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Sample size and variation
Consider the following data collected from tossing a coin 10 times (sample size 10) and recording the result as H (head) or T (tail).
The coin toss is conducted 5 times and the percentage of heads calculated.
1st | 2nd | 3rd | 4th | 5th | 6th | 7th | 8th | 9th | 10th | % H |
T | H | T | H | T | H | T | H | H | T | 50 |
T | H | T | T | T | H | T | H | T | T | 30 |
H | T | H | T | T | H | H | H | H | H | 70 |
H | T | H | T | T | T | T | H | T | H | 40 |
H | H | H | T | H | T | H | H | H | H | 80 |
The outcomes vary from 30% to 80%.
The following results are from 5 samples of 100 tosses of the coin.
Number of tosses | % H |
100 | 50 |
100 | 49 |
100 | 50 |
100 | 54 |
100 | 47 |
The outcomes vary from 47% to 54%.
The variation from the expected 50% heads is much less for 100 tosses than for 10 tosses.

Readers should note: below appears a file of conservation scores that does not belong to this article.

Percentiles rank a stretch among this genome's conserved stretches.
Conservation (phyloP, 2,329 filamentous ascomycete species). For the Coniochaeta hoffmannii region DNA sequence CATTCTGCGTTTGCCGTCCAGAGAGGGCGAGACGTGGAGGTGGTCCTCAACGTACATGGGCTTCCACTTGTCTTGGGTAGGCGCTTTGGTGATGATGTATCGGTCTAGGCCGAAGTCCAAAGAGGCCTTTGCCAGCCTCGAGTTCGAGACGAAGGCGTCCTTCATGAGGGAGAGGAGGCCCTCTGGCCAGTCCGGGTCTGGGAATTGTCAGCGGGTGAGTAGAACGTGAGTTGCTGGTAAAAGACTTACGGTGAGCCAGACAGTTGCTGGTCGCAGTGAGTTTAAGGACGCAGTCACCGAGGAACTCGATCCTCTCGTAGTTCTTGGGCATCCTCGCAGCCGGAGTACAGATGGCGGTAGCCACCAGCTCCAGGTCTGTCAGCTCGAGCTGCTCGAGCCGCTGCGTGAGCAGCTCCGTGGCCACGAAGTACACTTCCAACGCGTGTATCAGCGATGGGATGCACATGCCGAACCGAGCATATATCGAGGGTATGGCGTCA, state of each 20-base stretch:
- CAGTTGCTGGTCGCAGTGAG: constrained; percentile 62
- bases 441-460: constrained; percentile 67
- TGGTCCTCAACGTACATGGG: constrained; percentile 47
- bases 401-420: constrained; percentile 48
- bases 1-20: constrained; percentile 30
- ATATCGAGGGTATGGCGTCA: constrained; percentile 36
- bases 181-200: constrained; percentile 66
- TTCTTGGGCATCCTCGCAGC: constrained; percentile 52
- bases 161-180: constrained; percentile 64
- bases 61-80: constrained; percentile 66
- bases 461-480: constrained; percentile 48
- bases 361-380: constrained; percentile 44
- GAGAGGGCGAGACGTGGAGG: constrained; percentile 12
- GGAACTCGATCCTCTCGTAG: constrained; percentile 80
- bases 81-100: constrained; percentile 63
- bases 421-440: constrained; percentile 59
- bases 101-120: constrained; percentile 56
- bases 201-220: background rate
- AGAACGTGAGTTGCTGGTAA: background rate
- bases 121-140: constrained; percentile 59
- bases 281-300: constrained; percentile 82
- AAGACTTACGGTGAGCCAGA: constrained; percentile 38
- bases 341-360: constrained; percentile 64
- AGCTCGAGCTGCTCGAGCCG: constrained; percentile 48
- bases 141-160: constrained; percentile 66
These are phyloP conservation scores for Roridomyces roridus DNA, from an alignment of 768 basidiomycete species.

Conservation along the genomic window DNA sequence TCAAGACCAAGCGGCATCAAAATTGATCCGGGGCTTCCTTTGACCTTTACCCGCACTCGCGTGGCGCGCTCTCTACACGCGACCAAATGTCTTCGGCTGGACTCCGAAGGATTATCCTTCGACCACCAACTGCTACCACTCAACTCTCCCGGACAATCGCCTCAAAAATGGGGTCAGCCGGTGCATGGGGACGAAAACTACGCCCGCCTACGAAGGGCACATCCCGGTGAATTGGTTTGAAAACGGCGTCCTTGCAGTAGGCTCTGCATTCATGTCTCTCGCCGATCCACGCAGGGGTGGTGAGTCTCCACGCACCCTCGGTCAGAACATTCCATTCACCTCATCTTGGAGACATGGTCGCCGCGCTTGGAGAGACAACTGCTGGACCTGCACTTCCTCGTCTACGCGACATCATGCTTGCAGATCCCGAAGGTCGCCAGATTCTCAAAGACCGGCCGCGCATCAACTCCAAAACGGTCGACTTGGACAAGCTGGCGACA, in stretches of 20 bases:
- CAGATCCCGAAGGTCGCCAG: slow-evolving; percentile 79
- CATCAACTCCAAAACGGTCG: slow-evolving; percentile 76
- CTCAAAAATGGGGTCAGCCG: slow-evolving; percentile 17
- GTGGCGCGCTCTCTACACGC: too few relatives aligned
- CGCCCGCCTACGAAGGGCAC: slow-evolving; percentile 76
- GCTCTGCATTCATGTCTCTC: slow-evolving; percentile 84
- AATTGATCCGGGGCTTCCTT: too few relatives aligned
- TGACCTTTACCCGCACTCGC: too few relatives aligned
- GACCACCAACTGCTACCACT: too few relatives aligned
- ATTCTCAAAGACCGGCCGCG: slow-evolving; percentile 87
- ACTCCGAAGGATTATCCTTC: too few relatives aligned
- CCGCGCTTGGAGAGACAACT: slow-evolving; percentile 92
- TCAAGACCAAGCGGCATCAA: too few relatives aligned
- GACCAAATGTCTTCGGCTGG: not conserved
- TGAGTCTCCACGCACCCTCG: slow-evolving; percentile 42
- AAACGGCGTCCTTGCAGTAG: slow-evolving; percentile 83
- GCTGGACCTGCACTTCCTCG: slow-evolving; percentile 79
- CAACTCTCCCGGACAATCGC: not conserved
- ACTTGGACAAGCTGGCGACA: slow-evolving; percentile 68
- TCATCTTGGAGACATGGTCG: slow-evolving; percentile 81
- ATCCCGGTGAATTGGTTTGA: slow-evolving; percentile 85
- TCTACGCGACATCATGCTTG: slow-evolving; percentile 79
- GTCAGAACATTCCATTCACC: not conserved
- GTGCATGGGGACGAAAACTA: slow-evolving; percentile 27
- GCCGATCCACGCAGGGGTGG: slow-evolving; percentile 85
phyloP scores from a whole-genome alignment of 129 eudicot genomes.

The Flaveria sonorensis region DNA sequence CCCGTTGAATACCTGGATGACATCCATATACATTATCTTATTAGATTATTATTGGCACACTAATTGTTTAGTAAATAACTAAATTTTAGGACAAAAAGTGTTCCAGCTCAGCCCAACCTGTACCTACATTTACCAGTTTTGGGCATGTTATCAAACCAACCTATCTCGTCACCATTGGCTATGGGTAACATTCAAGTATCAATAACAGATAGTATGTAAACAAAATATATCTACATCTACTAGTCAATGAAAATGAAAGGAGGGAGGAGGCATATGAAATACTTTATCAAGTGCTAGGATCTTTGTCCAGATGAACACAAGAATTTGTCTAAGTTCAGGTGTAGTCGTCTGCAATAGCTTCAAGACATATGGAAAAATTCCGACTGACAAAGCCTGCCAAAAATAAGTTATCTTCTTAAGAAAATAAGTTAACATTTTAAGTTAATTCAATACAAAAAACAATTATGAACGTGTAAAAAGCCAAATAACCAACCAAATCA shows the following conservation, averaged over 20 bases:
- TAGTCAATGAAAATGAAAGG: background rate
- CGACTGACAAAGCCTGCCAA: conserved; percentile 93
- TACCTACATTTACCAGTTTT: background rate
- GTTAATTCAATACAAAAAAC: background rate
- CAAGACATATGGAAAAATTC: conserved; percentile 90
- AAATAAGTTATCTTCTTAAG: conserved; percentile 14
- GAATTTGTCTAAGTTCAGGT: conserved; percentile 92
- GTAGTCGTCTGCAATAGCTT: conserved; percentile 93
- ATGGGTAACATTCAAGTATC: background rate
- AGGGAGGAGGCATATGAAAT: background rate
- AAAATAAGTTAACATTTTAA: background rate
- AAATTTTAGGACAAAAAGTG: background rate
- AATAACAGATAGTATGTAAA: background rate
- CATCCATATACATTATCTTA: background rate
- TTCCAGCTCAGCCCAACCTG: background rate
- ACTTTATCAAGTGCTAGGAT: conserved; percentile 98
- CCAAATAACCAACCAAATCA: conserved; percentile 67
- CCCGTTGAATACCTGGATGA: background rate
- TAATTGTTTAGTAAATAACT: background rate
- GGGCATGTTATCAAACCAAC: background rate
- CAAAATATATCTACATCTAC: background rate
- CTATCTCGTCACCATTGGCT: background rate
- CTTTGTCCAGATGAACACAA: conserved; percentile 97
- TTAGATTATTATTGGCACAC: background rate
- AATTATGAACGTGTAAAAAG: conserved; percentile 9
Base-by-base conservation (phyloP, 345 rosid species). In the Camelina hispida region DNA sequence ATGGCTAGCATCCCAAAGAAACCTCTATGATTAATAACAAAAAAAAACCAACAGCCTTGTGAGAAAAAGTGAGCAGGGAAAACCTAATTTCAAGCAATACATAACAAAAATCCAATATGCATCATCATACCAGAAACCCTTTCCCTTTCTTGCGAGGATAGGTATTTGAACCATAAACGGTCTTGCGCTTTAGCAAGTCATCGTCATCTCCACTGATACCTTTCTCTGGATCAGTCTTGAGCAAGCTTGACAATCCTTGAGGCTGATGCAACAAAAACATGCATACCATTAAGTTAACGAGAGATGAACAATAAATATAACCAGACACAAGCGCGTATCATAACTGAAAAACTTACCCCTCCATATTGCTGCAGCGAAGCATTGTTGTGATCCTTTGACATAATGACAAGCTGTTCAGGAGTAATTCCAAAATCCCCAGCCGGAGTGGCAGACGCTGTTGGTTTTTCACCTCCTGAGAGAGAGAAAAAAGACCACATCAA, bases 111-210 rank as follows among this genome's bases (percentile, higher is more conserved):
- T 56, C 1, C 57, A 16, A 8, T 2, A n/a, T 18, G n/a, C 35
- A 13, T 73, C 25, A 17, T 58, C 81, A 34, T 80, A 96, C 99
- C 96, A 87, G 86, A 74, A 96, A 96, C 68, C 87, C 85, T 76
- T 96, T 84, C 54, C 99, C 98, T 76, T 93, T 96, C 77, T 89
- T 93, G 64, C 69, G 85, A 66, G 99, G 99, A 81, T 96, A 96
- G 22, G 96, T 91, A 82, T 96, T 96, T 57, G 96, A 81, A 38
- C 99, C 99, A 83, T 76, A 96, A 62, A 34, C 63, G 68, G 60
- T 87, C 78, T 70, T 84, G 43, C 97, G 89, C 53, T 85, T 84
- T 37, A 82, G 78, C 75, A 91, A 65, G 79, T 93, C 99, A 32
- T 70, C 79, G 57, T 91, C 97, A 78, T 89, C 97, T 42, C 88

Variation in sample size for coin tosses
Sample size is important for obtaining reliable data. This activity uses technology to produce many trials.
Sampling from a mystery population
When sampling to determine the nature of an unknown population, reliability increases as sample size increases. In this activity, the sample size is steadily increased and the results compared.
Random or not
This activity is based on a digital learning object which shows that the results of random samples often vary from the expected results. Conclusions based on small random sample sizes can be inaccurate because they are not necessarily representative of the entire distribution.